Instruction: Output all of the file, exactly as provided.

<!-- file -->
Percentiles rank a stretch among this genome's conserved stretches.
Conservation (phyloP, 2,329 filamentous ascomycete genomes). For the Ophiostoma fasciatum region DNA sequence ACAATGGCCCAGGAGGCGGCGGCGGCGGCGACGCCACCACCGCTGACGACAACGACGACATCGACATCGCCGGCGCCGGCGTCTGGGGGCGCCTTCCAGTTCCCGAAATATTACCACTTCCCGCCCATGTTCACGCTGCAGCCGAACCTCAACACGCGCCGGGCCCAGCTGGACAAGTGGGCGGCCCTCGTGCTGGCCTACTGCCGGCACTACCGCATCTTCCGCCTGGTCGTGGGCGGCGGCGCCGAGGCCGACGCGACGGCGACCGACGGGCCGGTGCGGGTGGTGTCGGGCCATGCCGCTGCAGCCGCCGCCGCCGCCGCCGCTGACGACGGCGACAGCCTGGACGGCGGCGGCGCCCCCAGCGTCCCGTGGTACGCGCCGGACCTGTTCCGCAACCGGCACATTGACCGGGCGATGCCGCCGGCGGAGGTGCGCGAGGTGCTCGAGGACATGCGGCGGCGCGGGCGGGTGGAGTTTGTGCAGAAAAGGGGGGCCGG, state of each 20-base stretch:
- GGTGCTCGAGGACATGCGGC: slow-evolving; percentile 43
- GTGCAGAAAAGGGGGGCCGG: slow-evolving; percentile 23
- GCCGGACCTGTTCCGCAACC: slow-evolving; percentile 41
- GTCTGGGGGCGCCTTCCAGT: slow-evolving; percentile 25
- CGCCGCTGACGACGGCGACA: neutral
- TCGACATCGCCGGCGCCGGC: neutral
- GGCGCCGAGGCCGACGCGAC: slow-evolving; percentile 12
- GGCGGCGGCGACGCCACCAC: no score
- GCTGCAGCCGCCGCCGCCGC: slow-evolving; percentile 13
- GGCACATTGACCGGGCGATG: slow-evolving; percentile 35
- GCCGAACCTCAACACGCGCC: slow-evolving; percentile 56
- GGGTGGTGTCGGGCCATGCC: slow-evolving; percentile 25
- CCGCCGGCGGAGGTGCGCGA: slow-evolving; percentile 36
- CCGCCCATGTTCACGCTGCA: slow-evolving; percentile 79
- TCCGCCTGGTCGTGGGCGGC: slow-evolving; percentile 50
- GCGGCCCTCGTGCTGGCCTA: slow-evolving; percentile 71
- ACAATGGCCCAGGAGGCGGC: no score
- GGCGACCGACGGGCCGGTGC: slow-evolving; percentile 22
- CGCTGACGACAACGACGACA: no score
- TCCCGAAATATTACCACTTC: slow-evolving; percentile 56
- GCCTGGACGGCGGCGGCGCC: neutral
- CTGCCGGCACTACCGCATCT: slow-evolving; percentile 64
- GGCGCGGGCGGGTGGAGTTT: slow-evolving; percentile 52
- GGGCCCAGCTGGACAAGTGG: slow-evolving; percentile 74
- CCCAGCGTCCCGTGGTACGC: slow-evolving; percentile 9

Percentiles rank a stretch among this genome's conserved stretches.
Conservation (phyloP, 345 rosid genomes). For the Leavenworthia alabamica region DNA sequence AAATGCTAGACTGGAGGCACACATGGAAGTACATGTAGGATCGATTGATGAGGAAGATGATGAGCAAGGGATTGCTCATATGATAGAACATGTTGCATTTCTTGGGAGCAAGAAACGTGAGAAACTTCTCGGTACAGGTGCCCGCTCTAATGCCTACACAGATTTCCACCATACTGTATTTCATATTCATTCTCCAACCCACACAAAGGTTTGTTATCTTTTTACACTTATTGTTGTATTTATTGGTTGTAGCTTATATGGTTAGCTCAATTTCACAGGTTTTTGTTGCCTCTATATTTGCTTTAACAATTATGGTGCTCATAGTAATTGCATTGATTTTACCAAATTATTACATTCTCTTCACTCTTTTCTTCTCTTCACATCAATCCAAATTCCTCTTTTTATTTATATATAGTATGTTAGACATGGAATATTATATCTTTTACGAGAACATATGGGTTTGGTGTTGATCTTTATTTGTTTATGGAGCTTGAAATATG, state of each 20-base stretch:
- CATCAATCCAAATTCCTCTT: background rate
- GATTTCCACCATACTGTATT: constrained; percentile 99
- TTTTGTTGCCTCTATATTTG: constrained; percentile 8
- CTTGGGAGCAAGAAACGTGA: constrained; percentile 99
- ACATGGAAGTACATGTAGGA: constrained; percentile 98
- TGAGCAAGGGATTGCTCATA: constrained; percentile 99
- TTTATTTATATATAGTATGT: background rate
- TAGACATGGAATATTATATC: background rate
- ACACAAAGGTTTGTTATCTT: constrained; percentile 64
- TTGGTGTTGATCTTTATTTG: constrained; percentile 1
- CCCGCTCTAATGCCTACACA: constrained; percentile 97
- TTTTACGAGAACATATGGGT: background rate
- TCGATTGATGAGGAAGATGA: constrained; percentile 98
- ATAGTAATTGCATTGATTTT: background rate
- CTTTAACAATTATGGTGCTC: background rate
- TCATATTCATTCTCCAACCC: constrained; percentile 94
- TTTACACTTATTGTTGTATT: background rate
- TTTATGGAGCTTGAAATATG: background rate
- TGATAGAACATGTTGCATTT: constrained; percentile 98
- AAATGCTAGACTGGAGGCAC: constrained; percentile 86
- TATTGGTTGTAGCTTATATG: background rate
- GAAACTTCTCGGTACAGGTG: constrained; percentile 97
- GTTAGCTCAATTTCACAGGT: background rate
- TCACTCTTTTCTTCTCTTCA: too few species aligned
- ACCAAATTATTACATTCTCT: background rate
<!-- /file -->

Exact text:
Percentiles rank a stretch among this genome's conserved stretches.
Conservation (phyloP, 2,329 filamentous ascomycete genomes). For the Ophiostoma fasciatum region DNA sequence ACAATGGCCCAGGAGGCGGCGGCGGCGGCGACGCCACCACCGCTGACGACAACGACGACATCGACATCGCCGGCGCCGGCGTCTGGGGGCGCCTTCCAGTTCCCGAAATATTACCACTTCCCGCCCATGTTCACGCTGCAGCCGAACCTCAACACGCGCCGGGCCCAGCTGGACAAGTGGGCGGCCCTCGTGCTGGCCTACTGCCGGCACTACCGCATCTTCCGCCTGGTCGTGGGCGGCGGCGCCGAGGCCGACGCGACGGCGACCGACGGGCCGGTGCGGGTGGTGTCGGGCCATGCCGCTGCAGCCGCCGCCGCCGCCGCCGCTGACGACGGCGACAGCCTGGACGGCGGCGGCGCCCCCAGCGTCCCGTGGTACGCGCCGGACCTGTTCCGCAACCGGCACATTGACCGGGCGATGCCGCCGGCGGAGGTGCGCGAGGTGCTCGAGGACATGCGGCGGCGCGGGCGGGTGGAGTTTGTGCAGAAAAGGGGGGCCGG, state of each 20-base stretch:
- GGTGCTCGAGGACATGCGGC: slow-evolving; percentile 43
- GTGCAGAAAAGGGGGGCCGG: slow-evolving; percentile 23
- GCCGGACCTGTTCCGCAACC: slow-evolving; percentile 41
- GTCTGGGGGCGCCTTCCAGT: slow-evolving; percentile 25
- CGCCGCTGACGACGGCGACA: neutral
- TCGACATCGCCGGCGCCGGC: neutral
- GGCGCCGAGGCCGACGCGAC: slow-evolving; percentile 12
- GGCGGCGGCGACGCCACCAC: no score
- GCTGCAGCCGCCGCCGCCGC: slow-evolving; percentile 13
- GGCACATTGACCGGGCGATG: slow-evolving; percentile 35
- GCCGAACCTCAACACGCGCC: slow-evolving; percentile 56
- GGGTGGTGTCGGGCCATGCC: slow-evolving; percentile 25
- CCGCCGGCGGAGGTGCGCGA: slow-evolving; percentile 36
- CCGCCCATGTTCACGCTGCA: slow-evolving; percentile 79
- TCCGCCTGGTCGTGGGCGGC: slow-evolving; percentile 50
- GCGGCCCTCGTGCTGGCCTA: slow-evolving; percentile 71
- ACAATGGCCCAGGAGGCGGC: no score
- GGCGACCGACGGGCCGGTGC: slow-evolving; percentile 22
- CGCTGACGACAACGACGACA: no score
- TCCCGAAATATTACCACTTC: slow-evolving; percentile 56
- GCCTGGACGGCGGCGGCGCC: neutral
- CTGCCGGCACTACCGCATCT: slow-evolving; percentile 64
- GGCGCGGGCGGGTGGAGTTT: slow-evolving; percentile 52
- GGGCCCAGCTGGACAAGTGG: slow-evolving; percentile 74
- CCCAGCGTCCCGTGGTACGC: slow-evolving; percentile 9

Percentiles rank a stretch among this genome's conserved stretches.
Conservation (phyloP, 345 rosid genomes). For the Leavenworthia alabamica region DNA sequence AAATGCTAGACTGGAGGCACACATGGAAGTACATGTAGGATCGATTGATGAGGAAGATGATGAGCAAGGGATTGCTCATATGATAGAACATGTTGCATTTCTTGGGAGCAAGAAACGTGAGAAACTTCTCGGTACAGGTGCCCGCTCTAATGCCTACACAGATTTCCACCATACTGTATTTCATATTCATTCTCCAACCCACACAAAGGTTTGTTATCTTTTTACACTTATTGTTGTATTTATTGGTTGTAGCTTATATGGTTAGCTCAATTTCACAGGTTTTTGTTGCCTCTATATTTGCTTTAACAATTATGGTGCTCATAGTAATTGCATTGATTTTACCAAATTATTACATTCTCTTCACTCTTTTCTTCTCTTCACATCAATCCAAATTCCTCTTTTTATTTATATATAGTATGTTAGACATGGAATATTATATCTTTTACGAGAACATATGGGTTTGGTGTTGATCTTTATTTGTTTATGGAGCTTGAAATATG, state of each 20-base stretch:
- CATCAATCCAAATTCCTCTT: background rate
- GATTTCCACCATACTGTATT: constrained; percentile 99
- TTTTGTTGCCTCTATATTTG: constrained; percentile 8
- CTTGGGAGCAAGAAACGTGA: constrained; percentile 99
- ACATGGAAGTACATGTAGGA: constrained; percentile 98
- TGAGCAAGGGATTGCTCATA: constrained; percentile 99
- TTTATTTATATATAGTATGT: background rate
- TAGACATGGAATATTATATC: background rate
- ACACAAAGGTTTGTTATCTT: constrained; percentile 64
- TTGGTGTTGATCTTTATTTG: constrained; percentile 1
- CCCGCTCTAATGCCTACACA: constrained; percentile 97
- TTTTACGAGAACATATGGGT: background rate
- TCGATTGATGAGGAAGATGA: constrained; percentile 98
- ATAGTAATTGCATTGATTTT: background rate
- CTTTAACAATTATGGTGCTC: background rate
- TCATATTCATTCTCCAACCC: constrained; percentile 94
- TTTACACTTATTGTTGTATT: background rate
- TTTATGGAGCTTGAAATATG: background rate
- TGATAGAACATGTTGCATTT: constrained; percentile 98
- AAATGCTAGACTGGAGGCAC: constrained; percentile 86
- TATTGGTTGTAGCTTATATG: background rate
- GAAACTTCTCGGTACAGGTG: constrained; percentile 97
- GTTAGCTCAATTTCACAGGT: background rate
- TCACTCTTTTCTTCTCTTCA: too few species aligned
- ACCAAATTATTACATTCTCT: background rate